Yes, the 4 step flow you outline is exactly right.
In our application we started down the road of having different scopes and having the caller to our persistence service specify which scope to use but in the end the complexity had no ROI. We are now using just one transaction scope for everything and we've flipped the setting where the transaction is renewed automatically after a commit. As such, the one transaction scope is always open. This works out well because our user will typically enter a screen, make some changes, and then move on to another screen. If they attempt to leave the screen and the transaction has outstanding changes, we ask if they wish to save or not, and if they say not, we rollback the entire transaction (ie. all the work they decided to walk away from) and the app is ready to accept changes to other domain objects.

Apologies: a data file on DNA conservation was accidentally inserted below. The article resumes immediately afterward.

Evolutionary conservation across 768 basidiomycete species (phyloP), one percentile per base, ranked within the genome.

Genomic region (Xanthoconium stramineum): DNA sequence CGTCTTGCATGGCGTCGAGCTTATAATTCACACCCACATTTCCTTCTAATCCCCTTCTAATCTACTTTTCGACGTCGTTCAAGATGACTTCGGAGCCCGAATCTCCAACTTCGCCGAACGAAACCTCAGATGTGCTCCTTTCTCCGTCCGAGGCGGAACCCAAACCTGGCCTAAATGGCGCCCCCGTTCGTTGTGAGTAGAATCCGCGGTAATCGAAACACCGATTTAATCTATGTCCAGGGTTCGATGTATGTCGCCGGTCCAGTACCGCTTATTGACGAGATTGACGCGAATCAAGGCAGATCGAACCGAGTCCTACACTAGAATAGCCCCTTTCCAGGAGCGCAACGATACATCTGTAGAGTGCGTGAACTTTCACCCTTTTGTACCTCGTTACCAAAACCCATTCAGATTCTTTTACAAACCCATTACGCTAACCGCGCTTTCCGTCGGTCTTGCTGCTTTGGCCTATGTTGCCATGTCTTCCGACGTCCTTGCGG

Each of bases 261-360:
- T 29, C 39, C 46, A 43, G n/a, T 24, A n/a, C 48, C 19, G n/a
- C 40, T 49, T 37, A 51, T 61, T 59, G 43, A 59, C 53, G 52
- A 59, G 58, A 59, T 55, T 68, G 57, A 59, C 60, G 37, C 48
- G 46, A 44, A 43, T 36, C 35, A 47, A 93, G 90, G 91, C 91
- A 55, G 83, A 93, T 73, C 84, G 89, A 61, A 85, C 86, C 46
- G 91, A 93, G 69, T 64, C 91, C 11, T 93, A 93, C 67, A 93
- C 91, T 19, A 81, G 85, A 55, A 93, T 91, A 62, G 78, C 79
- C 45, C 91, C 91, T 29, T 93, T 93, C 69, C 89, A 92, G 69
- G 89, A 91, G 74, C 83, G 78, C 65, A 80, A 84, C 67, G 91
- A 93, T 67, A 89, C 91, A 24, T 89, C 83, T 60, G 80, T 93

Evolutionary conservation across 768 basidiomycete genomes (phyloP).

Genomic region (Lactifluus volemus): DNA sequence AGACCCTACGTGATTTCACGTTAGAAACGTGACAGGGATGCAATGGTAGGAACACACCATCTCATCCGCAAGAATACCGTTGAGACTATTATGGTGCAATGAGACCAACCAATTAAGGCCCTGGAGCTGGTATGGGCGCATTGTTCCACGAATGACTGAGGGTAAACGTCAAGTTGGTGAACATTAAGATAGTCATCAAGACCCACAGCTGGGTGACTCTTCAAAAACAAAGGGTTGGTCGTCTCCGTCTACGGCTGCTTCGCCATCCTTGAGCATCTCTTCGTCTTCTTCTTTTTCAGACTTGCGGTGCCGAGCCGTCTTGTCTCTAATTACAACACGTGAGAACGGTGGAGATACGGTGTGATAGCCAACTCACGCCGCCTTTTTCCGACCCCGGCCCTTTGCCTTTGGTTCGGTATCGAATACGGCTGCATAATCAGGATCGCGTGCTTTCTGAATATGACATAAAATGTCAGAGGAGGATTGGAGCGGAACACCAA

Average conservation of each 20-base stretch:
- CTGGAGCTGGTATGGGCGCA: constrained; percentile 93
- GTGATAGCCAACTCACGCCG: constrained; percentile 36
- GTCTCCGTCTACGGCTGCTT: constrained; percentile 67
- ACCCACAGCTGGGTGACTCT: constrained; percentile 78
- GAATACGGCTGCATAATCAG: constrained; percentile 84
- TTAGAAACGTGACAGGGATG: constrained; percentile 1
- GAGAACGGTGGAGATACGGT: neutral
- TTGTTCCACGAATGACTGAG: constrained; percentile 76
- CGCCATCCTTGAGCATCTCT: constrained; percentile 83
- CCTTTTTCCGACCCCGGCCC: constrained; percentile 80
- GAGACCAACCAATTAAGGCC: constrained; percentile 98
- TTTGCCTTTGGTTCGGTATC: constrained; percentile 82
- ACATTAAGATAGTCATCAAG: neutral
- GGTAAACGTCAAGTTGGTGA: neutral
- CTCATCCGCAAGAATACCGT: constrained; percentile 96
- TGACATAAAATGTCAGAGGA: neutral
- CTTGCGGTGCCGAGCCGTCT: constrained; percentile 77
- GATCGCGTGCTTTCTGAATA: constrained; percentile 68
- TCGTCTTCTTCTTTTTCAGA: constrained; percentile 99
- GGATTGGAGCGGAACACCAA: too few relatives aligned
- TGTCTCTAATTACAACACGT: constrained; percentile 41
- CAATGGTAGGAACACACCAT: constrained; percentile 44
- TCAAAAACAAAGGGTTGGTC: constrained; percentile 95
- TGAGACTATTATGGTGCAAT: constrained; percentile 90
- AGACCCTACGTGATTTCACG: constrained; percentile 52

So to sum up, we have just one ORM transaction open and it stays open as long as the user in in the application (it's a WPF application). The same approach could be taken with a web app, where the 1 ORM transaction could be kept open as long as the users' session remains alive. Not again that an OpenAccess ORM transaction is NOT THE SAME as a database transaction.
Hope this helps,